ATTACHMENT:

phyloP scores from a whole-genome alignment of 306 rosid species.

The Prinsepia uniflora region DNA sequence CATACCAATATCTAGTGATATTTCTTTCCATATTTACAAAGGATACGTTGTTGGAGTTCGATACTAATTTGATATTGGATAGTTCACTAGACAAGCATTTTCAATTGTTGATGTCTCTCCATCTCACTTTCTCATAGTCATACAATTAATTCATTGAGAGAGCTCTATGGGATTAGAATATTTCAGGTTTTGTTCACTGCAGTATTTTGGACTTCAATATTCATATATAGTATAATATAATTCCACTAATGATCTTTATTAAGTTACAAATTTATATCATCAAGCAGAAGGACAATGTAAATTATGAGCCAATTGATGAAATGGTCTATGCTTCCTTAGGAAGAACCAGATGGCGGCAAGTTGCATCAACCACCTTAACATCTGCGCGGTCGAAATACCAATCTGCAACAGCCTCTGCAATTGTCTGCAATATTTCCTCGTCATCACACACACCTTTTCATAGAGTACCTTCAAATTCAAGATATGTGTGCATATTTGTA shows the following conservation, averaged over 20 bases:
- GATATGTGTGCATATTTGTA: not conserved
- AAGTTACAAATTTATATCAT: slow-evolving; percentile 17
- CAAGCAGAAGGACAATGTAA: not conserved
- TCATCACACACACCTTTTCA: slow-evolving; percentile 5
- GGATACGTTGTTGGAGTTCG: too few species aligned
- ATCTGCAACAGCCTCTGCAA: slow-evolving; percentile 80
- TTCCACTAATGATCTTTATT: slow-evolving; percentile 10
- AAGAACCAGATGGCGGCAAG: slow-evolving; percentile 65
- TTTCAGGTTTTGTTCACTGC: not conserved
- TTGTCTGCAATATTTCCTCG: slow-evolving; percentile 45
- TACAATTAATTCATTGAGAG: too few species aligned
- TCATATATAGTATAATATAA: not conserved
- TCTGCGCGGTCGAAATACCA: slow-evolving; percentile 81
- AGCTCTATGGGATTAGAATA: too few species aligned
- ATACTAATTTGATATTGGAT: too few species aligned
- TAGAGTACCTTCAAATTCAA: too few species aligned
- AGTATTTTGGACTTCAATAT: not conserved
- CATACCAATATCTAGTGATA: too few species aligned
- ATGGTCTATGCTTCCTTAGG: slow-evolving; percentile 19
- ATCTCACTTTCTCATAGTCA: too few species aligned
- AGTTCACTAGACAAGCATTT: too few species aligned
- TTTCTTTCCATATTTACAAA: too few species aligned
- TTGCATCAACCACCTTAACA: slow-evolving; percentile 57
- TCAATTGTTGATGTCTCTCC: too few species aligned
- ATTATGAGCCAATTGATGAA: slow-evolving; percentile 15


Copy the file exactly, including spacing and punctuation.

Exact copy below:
phyloP scores from a whole-genome alignment of 306 rosid species.

The Prinsepia uniflora region DNA sequence CATACCAATATCTAGTGATATTTCTTTCCATATTTACAAAGGATACGTTGTTGGAGTTCGATACTAATTTGATATTGGATAGTTCACTAGACAAGCATTTTCAATTGTTGATGTCTCTCCATCTCACTTTCTCATAGTCATACAATTAATTCATTGAGAGAGCTCTATGGGATTAGAATATTTCAGGTTTTGTTCACTGCAGTATTTTGGACTTCAATATTCATATATAGTATAATATAATTCCACTAATGATCTTTATTAAGTTACAAATTTATATCATCAAGCAGAAGGACAATGTAAATTATGAGCCAATTGATGAAATGGTCTATGCTTCCTTAGGAAGAACCAGATGGCGGCAAGTTGCATCAACCACCTTAACATCTGCGCGGTCGAAATACCAATCTGCAACAGCCTCTGCAATTGTCTGCAATATTTCCTCGTCATCACACACACCTTTTCATAGAGTACCTTCAAATTCAAGATATGTGTGCATATTTGTA shows the following conservation, averaged over 20 bases:
- GATATGTGTGCATATTTGTA: not conserved
- AAGTTACAAATTTATATCAT: slow-evolving; percentile 17
- CAAGCAGAAGGACAATGTAA: not conserved
- TCATCACACACACCTTTTCA: slow-evolving; percentile 5
- GGATACGTTGTTGGAGTTCG: too few species aligned
- ATCTGCAACAGCCTCTGCAA: slow-evolving; percentile 80
- TTCCACTAATGATCTTTATT: slow-evolving; percentile 10
- AAGAACCAGATGGCGGCAAG: slow-evolving; percentile 65
- TTTCAGGTTTTGTTCACTGC: not conserved
- TTGTCTGCAATATTTCCTCG: slow-evolving; percentile 45
- TACAATTAATTCATTGAGAG: too few species aligned
- TCATATATAGTATAATATAA: not conserved
- TCTGCGCGGTCGAAATACCA: slow-evolving; percentile 81
- AGCTCTATGGGATTAGAATA: too few species aligned
- ATACTAATTTGATATTGGAT: too few species aligned
- TAGAGTACCTTCAAATTCAA: too few species aligned
- AGTATTTTGGACTTCAATAT: not conserved
- CATACCAATATCTAGTGATA: too few species aligned
- ATGGTCTATGCTTCCTTAGG: slow-evolving; percentile 19
- ATCTCACTTTCTCATAGTCA: too few species aligned
- AGTTCACTAGACAAGCATTT: too few species aligned
- TTTCTTTCCATATTTACAAA: too few species aligned
- TTGCATCAACCACCTTAACA: slow-evolving; percentile 57
- TCAATTGTTGATGTCTCTCC: too few species aligned
- ATTATGAGCCAATTGATGAA: slow-evolving; percentile 15